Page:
The fabrication of fissile material alone -- the one true limiting factor in the development of a nuclear device -- presents significant challenges. The concept of separating a heavier isotope [of uranium? yes] from a lighter isotope of uranium in order to enrich the stock to higher than 80 percent U235 -- sufficient for use in weapons -- is well understood. In practice, the quality of equipment must be extremely high to ensure such high levels of separation when differentiations of only atomic mass are involved.[don’t quite get this. seems vague and unclear; can we be more descriptive and specific? Separating something heavier from something lighter in a gaseous state is not all that hard – either technically or conceptually. But doing it on a sufficiently refined level to separate two isotopes differentiated by only a few subatomic particles is extremely difficult] [The alternative,? sure] reprocessing[fabricating? No…plutonium is created inside a reactor but it then must be separated – reprocessed is the appropriate term – from the reactor output…trying to keep this readable and not go all P4 on the readers, so lemme know what you think] plutonium, is chemically obtainable[what does this mean? It is a chemical process and not nearly as challenging as enrichment] but extremely nasty[how so? Toxic, radioactive, requiring it to be done remotely], and plutonium can be fabricated only inside an operational nuclear reactor.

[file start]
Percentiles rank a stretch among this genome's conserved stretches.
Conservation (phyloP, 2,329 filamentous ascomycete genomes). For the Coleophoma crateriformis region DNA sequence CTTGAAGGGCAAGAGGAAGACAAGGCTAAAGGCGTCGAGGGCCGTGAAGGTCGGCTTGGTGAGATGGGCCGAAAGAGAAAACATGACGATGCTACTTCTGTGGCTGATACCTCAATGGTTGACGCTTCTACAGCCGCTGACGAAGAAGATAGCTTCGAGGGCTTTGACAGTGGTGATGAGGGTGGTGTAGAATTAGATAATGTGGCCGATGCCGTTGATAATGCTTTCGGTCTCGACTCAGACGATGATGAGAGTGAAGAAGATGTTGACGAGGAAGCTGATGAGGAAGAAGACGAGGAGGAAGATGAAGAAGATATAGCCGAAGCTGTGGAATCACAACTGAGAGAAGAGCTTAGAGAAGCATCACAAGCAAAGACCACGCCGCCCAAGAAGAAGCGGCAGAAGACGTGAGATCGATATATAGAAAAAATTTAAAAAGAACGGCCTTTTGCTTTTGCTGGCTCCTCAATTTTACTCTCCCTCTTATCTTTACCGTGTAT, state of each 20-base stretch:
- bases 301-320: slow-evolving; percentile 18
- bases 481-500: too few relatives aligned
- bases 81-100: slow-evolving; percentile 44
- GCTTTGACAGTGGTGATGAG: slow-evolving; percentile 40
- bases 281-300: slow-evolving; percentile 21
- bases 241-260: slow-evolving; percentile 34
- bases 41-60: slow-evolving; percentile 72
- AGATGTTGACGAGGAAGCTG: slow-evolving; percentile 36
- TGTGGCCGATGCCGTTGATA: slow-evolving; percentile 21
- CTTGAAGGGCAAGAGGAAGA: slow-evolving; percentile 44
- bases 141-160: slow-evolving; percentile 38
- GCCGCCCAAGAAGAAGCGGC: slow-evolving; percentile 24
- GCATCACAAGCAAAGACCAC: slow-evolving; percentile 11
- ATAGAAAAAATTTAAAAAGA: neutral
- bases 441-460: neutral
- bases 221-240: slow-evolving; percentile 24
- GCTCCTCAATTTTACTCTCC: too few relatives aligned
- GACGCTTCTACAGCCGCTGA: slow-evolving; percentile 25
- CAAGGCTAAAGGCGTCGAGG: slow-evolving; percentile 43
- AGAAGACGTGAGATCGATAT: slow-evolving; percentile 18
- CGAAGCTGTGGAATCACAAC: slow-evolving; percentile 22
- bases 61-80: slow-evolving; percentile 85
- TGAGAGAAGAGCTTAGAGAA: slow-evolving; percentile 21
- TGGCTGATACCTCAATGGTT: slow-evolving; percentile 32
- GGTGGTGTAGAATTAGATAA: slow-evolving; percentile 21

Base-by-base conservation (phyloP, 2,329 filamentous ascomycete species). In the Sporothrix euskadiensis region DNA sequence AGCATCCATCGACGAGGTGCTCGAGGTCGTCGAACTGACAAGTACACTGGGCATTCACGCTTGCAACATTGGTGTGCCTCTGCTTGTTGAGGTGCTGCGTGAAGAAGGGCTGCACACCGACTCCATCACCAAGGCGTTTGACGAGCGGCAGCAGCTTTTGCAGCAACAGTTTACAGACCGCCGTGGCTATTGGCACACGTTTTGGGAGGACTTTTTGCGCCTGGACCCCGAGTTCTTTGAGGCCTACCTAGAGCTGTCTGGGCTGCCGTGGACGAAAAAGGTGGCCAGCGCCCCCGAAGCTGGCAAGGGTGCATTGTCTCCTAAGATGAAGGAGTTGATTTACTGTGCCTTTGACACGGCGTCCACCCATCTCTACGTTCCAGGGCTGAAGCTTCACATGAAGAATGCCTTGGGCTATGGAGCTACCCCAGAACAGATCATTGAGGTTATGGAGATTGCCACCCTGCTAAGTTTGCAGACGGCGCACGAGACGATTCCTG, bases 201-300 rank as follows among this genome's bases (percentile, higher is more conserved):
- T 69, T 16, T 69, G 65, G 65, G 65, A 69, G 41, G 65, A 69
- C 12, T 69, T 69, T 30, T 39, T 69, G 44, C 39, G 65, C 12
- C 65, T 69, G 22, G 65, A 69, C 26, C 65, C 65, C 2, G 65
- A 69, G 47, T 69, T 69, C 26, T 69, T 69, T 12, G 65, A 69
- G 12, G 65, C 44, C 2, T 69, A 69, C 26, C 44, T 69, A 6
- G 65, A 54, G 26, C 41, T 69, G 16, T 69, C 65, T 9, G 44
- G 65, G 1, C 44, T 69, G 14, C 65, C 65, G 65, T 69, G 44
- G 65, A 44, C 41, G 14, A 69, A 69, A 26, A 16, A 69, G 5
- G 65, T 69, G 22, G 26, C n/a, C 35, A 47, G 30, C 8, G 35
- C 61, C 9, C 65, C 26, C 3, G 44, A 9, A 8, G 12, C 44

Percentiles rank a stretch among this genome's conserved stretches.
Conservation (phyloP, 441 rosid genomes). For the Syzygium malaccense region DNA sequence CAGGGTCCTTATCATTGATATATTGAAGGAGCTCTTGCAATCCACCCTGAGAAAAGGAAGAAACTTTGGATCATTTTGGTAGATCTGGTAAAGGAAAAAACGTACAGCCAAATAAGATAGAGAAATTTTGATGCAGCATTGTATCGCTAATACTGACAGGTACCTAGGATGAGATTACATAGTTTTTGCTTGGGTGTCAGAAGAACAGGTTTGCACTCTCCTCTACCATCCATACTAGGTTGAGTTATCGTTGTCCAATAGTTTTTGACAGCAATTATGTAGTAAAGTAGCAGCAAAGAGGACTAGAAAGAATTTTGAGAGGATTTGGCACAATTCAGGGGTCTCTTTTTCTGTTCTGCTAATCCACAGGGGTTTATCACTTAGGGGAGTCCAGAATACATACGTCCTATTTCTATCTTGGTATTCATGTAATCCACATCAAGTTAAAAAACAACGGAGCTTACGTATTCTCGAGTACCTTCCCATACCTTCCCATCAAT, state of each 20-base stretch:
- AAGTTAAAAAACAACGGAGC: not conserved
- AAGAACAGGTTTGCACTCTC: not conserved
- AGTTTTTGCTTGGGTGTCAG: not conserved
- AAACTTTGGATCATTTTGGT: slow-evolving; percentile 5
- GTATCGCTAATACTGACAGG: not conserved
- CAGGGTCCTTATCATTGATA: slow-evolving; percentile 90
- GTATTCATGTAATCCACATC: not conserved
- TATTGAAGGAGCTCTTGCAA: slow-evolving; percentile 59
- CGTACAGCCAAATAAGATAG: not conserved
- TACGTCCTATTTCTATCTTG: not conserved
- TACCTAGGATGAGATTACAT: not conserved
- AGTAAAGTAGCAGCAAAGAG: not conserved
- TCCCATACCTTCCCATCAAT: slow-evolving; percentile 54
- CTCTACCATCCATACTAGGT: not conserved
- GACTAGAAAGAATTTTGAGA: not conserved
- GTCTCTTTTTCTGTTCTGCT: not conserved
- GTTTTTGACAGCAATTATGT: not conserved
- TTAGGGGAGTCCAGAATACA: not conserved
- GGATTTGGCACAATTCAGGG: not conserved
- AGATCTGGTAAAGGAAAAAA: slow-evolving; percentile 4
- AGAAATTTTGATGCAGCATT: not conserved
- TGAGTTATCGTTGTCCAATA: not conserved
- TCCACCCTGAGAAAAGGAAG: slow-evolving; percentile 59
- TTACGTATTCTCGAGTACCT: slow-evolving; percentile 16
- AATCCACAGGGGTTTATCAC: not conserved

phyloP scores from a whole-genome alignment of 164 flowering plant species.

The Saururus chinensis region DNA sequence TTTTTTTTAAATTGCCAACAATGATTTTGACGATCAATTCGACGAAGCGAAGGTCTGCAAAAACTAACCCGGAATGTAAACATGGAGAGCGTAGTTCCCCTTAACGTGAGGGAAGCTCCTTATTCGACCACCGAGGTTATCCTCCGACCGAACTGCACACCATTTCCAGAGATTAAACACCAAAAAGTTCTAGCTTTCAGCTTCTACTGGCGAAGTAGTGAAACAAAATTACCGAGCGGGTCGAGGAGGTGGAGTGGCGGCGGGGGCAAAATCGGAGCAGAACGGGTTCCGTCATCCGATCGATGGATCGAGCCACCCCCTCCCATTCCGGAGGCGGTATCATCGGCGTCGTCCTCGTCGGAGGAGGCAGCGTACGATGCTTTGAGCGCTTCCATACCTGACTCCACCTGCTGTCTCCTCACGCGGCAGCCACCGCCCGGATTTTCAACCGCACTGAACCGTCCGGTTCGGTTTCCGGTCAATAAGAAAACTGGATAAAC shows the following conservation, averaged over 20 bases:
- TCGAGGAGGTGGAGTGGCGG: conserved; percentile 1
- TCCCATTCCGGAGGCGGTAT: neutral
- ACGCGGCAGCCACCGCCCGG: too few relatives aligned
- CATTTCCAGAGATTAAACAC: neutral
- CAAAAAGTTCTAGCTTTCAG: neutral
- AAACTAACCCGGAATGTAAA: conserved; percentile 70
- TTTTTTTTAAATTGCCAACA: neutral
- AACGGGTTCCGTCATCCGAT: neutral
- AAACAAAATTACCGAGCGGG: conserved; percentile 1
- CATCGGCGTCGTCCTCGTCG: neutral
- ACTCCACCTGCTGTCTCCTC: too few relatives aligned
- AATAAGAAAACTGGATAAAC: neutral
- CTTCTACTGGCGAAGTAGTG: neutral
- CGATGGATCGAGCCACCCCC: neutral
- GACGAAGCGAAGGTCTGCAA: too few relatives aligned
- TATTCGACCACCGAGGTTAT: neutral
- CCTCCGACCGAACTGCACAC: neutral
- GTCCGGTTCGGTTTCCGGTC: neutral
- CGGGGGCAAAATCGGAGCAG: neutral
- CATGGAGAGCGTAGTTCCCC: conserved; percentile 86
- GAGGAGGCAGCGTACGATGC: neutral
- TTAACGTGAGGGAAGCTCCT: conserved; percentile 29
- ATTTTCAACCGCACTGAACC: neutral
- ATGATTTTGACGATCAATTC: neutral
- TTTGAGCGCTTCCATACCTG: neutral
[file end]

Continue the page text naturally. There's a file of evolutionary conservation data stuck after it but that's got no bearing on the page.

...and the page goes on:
Suffice it to say that, in practice, neither way of fabricating fissile material is simple. While Iran is currently enriching uranium in centrifuges, it is not clear that they[who/what? centrifuges] are anywhere near sufficient quality to actually achieve high levels of enrichment. And despite a concerted national effort, the Iranians seem to be struggling to bring a meaningful number of centrifuges online.

Compared to the challenges of enrichment, the fabrication of a simple gun-type device like Little Boy is comparatively simple, though precise and extensive calculations[and equipment? Nope, just calculations and some decent machine tools…Little Boy was essentially a short artillery tube] are still required. But only uranium can be used in a gun-type device; plutonium requires the far more complex method of implosion, which presents numerous challenges, including the precise “lensing” of high-grade explosives. The purity of the lenses, their arrangement and the timing of the detonation must all be carefully crafted and coordinated to create a perfectly symmetrical explosion that compresses the plutonium core to a supercritical mass. Again, theoretically, it is a fairly understandable concept. In practice, however, it requires a great of knowledge and expertise. The creation of even the most primitive implosion device during the Manhattan Project challenged the best scientific minds and technology available at the time.

Taken as a whole[do you mean fabricating fissile material and developing either a gun-type device or an implosion device? Yes – essentially everything we’ve discussed above], this is a path that only eight or nine countries in the world have successfully travelled. Of those countries, South Africa has since renounced [and dismantled it’s weapons? yes] its program while North Korea may or may not have a working device.[Can we name the other countries? They’re all in Stringer’s graphic]